men. Some, therefore, tended to misperceive or distort the available public health information in ways that permitted them to appraise their behavior as less risky than it actually was. This has the dual effect of minimizing the anxiety that would result if they confronted their increased risk for AIDS due to their past behavior and permitting continuation of risky sexual practices that increase their risk of infection.
In our view, anxiety can be an important motivating force for practicing safer sex and protecting one's health. For this reason, we believe that, consistent with the tenets of the Fear-Drive Model and Dual-Process Model, moderate-fear health-education messages are probably necessary to motivate men to limit their practices to those considered safe. However, the cost of this strategy to gay men in terms of their psychological distress is high. We need to explore ways of helping gay men to successfully accomplish the difficult dual tasks of maintaining a level of anxiety sufficient to motivate safer-sex, while at the same time managing anxiety and maintaining psychological equilibrium.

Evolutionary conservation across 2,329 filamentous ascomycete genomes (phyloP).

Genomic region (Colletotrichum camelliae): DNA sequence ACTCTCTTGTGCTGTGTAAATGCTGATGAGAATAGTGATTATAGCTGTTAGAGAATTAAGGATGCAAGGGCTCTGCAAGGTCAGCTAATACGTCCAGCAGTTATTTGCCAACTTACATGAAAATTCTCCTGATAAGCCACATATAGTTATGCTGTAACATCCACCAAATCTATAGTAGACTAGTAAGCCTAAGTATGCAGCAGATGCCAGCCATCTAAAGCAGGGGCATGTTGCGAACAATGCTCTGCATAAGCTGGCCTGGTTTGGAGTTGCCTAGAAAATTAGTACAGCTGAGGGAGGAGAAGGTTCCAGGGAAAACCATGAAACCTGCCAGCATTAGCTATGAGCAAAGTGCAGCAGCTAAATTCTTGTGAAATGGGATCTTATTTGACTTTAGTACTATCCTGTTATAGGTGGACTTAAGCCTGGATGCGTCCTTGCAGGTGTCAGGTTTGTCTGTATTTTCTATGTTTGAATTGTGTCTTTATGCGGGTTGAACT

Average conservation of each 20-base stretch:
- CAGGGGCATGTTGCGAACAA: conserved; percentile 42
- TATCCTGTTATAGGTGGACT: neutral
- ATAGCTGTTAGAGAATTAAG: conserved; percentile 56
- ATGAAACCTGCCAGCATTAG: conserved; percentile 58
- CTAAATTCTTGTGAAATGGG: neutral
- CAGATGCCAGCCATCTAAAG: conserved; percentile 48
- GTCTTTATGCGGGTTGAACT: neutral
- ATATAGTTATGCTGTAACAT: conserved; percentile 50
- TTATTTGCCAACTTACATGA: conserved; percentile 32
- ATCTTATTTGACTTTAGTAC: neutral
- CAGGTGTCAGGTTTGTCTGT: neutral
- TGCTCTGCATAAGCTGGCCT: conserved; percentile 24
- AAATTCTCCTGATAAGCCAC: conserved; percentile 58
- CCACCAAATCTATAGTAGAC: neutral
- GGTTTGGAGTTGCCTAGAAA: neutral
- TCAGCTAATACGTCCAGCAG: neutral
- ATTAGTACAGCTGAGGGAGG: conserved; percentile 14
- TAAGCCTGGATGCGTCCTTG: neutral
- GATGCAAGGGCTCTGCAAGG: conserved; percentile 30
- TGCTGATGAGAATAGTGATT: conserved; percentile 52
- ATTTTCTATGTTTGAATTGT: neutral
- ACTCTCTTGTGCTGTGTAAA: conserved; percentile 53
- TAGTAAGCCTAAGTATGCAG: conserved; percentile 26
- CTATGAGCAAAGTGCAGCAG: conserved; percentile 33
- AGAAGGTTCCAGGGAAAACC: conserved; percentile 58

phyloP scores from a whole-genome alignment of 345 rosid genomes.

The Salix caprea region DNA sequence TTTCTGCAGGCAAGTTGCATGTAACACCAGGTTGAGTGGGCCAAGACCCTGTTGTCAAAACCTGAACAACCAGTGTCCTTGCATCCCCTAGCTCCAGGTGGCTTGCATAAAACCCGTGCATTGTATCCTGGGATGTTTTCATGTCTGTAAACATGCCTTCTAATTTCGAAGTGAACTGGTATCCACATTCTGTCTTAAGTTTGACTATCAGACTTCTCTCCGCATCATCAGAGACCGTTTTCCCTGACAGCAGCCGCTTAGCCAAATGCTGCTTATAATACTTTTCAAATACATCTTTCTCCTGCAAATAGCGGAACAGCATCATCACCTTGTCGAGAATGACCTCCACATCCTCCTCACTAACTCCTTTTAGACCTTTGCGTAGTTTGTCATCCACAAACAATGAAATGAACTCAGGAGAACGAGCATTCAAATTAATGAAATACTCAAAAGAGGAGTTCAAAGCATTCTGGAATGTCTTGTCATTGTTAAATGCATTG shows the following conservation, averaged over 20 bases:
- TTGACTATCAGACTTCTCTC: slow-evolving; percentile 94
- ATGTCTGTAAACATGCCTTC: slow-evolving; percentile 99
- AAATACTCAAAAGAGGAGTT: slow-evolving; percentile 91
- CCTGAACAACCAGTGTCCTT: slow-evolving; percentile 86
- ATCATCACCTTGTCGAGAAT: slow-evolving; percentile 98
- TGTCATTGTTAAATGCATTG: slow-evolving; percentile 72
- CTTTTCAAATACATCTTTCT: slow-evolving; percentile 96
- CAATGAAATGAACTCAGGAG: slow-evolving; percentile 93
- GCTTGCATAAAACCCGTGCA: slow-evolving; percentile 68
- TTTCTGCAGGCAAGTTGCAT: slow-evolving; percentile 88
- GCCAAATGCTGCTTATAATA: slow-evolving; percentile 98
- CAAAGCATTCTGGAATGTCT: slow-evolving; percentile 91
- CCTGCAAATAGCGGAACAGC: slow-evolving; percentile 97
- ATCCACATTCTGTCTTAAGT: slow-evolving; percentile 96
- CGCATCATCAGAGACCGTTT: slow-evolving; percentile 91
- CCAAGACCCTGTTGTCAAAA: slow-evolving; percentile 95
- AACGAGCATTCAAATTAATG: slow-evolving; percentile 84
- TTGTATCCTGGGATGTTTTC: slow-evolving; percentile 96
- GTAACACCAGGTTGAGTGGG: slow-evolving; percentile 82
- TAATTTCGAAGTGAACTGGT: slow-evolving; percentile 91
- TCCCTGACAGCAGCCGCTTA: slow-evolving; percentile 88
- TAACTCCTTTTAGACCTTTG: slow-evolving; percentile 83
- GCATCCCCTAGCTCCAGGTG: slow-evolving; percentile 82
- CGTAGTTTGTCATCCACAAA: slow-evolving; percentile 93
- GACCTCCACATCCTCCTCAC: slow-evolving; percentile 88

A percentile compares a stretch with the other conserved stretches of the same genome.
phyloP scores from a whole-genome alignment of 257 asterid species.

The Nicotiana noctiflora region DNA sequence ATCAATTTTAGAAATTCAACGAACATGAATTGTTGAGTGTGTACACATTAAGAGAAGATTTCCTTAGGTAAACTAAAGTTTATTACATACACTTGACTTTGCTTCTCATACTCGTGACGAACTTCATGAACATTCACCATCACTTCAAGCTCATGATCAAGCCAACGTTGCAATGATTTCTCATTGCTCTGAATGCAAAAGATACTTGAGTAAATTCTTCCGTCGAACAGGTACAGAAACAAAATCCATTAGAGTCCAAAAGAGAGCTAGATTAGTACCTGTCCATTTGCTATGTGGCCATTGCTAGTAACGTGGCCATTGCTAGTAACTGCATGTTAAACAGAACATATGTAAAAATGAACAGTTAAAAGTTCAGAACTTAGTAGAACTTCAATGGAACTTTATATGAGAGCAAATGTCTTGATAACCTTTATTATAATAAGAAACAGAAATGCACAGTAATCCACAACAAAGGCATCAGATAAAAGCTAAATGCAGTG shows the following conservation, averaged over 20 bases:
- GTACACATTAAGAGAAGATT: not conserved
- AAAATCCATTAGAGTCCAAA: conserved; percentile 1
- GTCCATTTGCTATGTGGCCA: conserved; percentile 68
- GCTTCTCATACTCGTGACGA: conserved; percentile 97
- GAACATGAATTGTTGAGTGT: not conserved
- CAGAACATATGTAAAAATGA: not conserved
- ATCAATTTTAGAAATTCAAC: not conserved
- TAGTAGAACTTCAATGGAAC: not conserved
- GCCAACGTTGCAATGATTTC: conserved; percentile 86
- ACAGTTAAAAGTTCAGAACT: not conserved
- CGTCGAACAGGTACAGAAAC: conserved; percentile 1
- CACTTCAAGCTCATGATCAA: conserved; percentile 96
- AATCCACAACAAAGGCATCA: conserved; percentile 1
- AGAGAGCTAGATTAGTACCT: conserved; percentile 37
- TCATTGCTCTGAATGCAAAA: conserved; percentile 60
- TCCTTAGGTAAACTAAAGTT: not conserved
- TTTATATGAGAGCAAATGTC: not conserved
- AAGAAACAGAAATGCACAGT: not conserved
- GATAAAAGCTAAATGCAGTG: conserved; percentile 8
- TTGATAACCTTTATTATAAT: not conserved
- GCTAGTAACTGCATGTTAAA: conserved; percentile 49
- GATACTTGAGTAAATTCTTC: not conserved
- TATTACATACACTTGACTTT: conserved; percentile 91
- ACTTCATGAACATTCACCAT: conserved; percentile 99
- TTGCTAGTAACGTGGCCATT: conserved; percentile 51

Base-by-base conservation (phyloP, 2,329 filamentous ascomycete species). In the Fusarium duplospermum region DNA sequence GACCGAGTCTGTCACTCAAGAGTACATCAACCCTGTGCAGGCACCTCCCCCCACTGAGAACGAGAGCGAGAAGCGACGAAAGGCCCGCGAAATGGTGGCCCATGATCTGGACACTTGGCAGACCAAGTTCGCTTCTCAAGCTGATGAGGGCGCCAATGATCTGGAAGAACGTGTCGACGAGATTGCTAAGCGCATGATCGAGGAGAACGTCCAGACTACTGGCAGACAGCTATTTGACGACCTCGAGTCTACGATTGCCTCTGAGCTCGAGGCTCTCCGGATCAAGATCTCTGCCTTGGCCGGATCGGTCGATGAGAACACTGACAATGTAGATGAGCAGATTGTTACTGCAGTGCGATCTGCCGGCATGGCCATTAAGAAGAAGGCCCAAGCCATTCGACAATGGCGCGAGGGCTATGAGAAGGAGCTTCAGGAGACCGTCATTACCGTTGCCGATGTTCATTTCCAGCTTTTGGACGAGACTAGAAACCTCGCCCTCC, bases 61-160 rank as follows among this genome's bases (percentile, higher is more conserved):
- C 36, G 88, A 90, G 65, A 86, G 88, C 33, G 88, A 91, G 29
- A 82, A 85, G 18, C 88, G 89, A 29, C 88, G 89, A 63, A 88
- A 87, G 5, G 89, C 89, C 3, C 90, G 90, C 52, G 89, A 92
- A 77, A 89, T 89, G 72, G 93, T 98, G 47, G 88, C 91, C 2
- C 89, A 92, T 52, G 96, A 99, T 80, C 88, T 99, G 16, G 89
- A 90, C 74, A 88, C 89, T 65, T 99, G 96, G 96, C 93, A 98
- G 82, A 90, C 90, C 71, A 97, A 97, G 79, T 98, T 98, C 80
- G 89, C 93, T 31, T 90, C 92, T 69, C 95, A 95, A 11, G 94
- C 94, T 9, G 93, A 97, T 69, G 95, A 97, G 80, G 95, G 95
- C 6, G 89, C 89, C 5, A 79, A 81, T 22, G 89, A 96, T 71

Further, we need to explore the options for motivating behavioral change in men who use denial to manage anxiety at the expense of their health. Health messages regarding sexual practices may need to be more confrontational in order to reach men who are still practicing risky sex and to help them acknowledge that their practices are risky for AIDS. Our suggestion to score men's risk factors relative to other gay men and in terms of their absolute risks for AIDS may succeed in breaking through some men's denial. However, we expect that, in some cases, more intensive interventions would probably be necessary, in addition to written materials.
Models of preventive health behavior consistently emphasize that individuals must acknowledge that they are at risk before they will initiate and maintain preventive health practices. In this chapter, we have drawn attention to some of the mechanisms through which gay men may misperceive the risk. Although health education has apparently succeeded in communicating the facts about AIDS and how it is transmitted, additional strategies must be developed to help those at high risk to intergrate and apply these facts in ways that will successfully protect them from acquiring and/or transmitting AIDS.
This work was supported by grants from the National Institute of Mental Health (MH39441) and the New York State AIDS Institute (C000577).
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